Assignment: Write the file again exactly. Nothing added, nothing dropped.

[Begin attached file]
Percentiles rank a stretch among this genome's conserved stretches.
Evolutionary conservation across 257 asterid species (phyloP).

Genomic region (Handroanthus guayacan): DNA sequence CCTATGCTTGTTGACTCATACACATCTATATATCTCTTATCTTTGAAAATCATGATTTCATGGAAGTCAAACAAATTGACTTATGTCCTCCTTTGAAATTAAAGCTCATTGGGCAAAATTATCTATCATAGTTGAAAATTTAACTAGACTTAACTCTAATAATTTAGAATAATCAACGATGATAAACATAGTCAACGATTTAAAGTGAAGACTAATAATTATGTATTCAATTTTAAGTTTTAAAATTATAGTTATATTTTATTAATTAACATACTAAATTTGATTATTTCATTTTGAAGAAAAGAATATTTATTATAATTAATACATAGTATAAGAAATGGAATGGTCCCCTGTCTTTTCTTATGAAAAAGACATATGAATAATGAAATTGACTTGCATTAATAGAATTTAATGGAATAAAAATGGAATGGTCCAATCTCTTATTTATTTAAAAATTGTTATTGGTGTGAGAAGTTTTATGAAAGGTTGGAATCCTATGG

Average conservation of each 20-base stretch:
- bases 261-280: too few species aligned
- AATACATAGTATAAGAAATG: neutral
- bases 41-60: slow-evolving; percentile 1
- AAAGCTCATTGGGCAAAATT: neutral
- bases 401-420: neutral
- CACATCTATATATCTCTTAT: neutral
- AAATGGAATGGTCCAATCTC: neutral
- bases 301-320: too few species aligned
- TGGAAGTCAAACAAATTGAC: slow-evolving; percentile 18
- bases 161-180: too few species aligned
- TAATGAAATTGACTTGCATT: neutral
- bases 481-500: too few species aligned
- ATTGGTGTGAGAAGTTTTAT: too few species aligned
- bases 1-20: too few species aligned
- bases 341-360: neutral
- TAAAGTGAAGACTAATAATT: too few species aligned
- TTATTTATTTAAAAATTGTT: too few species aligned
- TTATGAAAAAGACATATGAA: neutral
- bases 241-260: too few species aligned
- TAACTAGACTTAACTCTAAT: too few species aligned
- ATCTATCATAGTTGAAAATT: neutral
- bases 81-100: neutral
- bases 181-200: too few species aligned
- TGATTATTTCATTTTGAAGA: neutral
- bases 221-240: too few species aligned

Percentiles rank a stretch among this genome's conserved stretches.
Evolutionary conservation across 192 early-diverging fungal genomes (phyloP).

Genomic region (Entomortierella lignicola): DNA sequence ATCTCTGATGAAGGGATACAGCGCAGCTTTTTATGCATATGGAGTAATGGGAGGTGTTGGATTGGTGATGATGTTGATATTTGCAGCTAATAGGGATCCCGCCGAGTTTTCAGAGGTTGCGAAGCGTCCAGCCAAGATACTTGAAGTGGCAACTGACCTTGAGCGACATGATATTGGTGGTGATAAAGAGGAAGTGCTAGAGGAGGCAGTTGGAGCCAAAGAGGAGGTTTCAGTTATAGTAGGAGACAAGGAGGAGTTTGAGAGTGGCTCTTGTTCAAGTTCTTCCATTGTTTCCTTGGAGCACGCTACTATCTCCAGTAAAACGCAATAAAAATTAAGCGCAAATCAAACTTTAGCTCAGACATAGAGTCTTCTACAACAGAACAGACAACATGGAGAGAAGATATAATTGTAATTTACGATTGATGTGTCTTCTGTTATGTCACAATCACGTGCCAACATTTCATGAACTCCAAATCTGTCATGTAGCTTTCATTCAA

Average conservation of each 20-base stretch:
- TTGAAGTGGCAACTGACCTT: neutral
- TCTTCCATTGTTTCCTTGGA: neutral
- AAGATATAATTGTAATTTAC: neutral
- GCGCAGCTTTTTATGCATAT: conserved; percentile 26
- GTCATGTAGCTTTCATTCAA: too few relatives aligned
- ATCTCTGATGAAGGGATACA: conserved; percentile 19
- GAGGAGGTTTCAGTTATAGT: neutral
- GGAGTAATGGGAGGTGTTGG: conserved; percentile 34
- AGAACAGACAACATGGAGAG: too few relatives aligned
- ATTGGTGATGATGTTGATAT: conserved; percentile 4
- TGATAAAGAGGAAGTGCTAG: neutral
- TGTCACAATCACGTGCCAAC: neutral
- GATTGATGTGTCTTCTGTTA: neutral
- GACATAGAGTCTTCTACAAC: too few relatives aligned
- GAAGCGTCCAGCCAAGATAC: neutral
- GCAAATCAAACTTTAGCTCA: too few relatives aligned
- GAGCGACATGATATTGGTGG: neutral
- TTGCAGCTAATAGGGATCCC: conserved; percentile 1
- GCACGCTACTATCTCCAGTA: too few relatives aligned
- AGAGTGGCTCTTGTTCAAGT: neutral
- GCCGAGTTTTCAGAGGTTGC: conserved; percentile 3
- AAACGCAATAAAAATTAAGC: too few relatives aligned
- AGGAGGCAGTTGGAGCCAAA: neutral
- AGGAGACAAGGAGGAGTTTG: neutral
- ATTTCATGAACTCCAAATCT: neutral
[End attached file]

Percentiles rank a stretch among this genome's conserved stretches.
Evolutionary conservation across 257 asterid species (phyloP).

Genomic region (Handroanthus guayacan): DNA sequence CCTATGCTTGTTGACTCATACACATCTATATATCTCTTATCTTTGAAAATCATGATTTCATGGAAGTCAAACAAATTGACTTATGTCCTCCTTTGAAATTAAAGCTCATTGGGCAAAATTATCTATCATAGTTGAAAATTTAACTAGACTTAACTCTAATAATTTAGAATAATCAACGATGATAAACATAGTCAACGATTTAAAGTGAAGACTAATAATTATGTATTCAATTTTAAGTTTTAAAATTATAGTTATATTTTATTAATTAACATACTAAATTTGATTATTTCATTTTGAAGAAAAGAATATTTATTATAATTAATACATAGTATAAGAAATGGAATGGTCCCCTGTCTTTTCTTATGAAAAAGACATATGAATAATGAAATTGACTTGCATTAATAGAATTTAATGGAATAAAAATGGAATGGTCCAATCTCTTATTTATTTAAAAATTGTTATTGGTGTGAGAAGTTTTATGAAAGGTTGGAATCCTATGG

Average conservation of each 20-base stretch:
- bases 261-280: too few species aligned
- AATACATAGTATAAGAAATG: neutral
- bases 41-60: slow-evolving; percentile 1
- AAAGCTCATTGGGCAAAATT: neutral
- bases 401-420: neutral
- CACATCTATATATCTCTTAT: neutral
- AAATGGAATGGTCCAATCTC: neutral
- bases 301-320: too few species aligned
- TGGAAGTCAAACAAATTGAC: slow-evolving; percentile 18
- bases 161-180: too few species aligned
- TAATGAAATTGACTTGCATT: neutral
- bases 481-500: too few species aligned
- ATTGGTGTGAGAAGTTTTAT: too few species aligned
- bases 1-20: too few species aligned
- bases 341-360: neutral
- TAAAGTGAAGACTAATAATT: too few species aligned
- TTATTTATTTAAAAATTGTT: too few species aligned
- TTATGAAAAAGACATATGAA: neutral
- bases 241-260: too few species aligned
- TAACTAGACTTAACTCTAAT: too few species aligned
- ATCTATCATAGTTGAAAATT: neutral
- bases 81-100: neutral
- bases 181-200: too few species aligned
- TGATTATTTCATTTTGAAGA: neutral
- bases 221-240: too few species aligned

Percentiles rank a stretch among this genome's conserved stretches.
Evolutionary conservation across 192 early-diverging fungal genomes (phyloP).

Genomic region (Entomortierella lignicola): DNA sequence ATCTCTGATGAAGGGATACAGCGCAGCTTTTTATGCATATGGAGTAATGGGAGGTGTTGGATTGGTGATGATGTTGATATTTGCAGCTAATAGGGATCCCGCCGAGTTTTCAGAGGTTGCGAAGCGTCCAGCCAAGATACTTGAAGTGGCAACTGACCTTGAGCGACATGATATTGGTGGTGATAAAGAGGAAGTGCTAGAGGAGGCAGTTGGAGCCAAAGAGGAGGTTTCAGTTATAGTAGGAGACAAGGAGGAGTTTGAGAGTGGCTCTTGTTCAAGTTCTTCCATTGTTTCCTTGGAGCACGCTACTATCTCCAGTAAAACGCAATAAAAATTAAGCGCAAATCAAACTTTAGCTCAGACATAGAGTCTTCTACAACAGAACAGACAACATGGAGAGAAGATATAATTGTAATTTACGATTGATGTGTCTTCTGTTATGTCACAATCACGTGCCAACATTTCATGAACTCCAAATCTGTCATGTAGCTTTCATTCAA

Average conservation of each 20-base stretch:
- TTGAAGTGGCAACTGACCTT: neutral
- TCTTCCATTGTTTCCTTGGA: neutral
- AAGATATAATTGTAATTTAC: neutral
- GCGCAGCTTTTTATGCATAT: conserved; percentile 26
- GTCATGTAGCTTTCATTCAA: too few relatives aligned
- ATCTCTGATGAAGGGATACA: conserved; percentile 19
- GAGGAGGTTTCAGTTATAGT: neutral
- GGAGTAATGGGAGGTGTTGG: conserved; percentile 34
- AGAACAGACAACATGGAGAG: too few relatives aligned
- ATTGGTGATGATGTTGATAT: conserved; percentile 4
- TGATAAAGAGGAAGTGCTAG: neutral
- TGTCACAATCACGTGCCAAC: neutral
- GATTGATGTGTCTTCTGTTA: neutral
- GACATAGAGTCTTCTACAAC: too few relatives aligned
- GAAGCGTCCAGCCAAGATAC: neutral
- GCAAATCAAACTTTAGCTCA: too few relatives aligned
- GAGCGACATGATATTGGTGG: neutral
- TTGCAGCTAATAGGGATCCC: conserved; percentile 1
- GCACGCTACTATCTCCAGTA: too few relatives aligned
- AGAGTGGCTCTTGTTCAAGT: neutral
- GCCGAGTTTTCAGAGGTTGC: conserved; percentile 3
- AAACGCAATAAAAATTAAGC: too few relatives aligned
- AGGAGGCAGTTGGAGCCAAA: neutral
- AGGAGACAAGGAGGAGTTTG: neutral
- ATTTCATGAACTCCAAATCT: neutral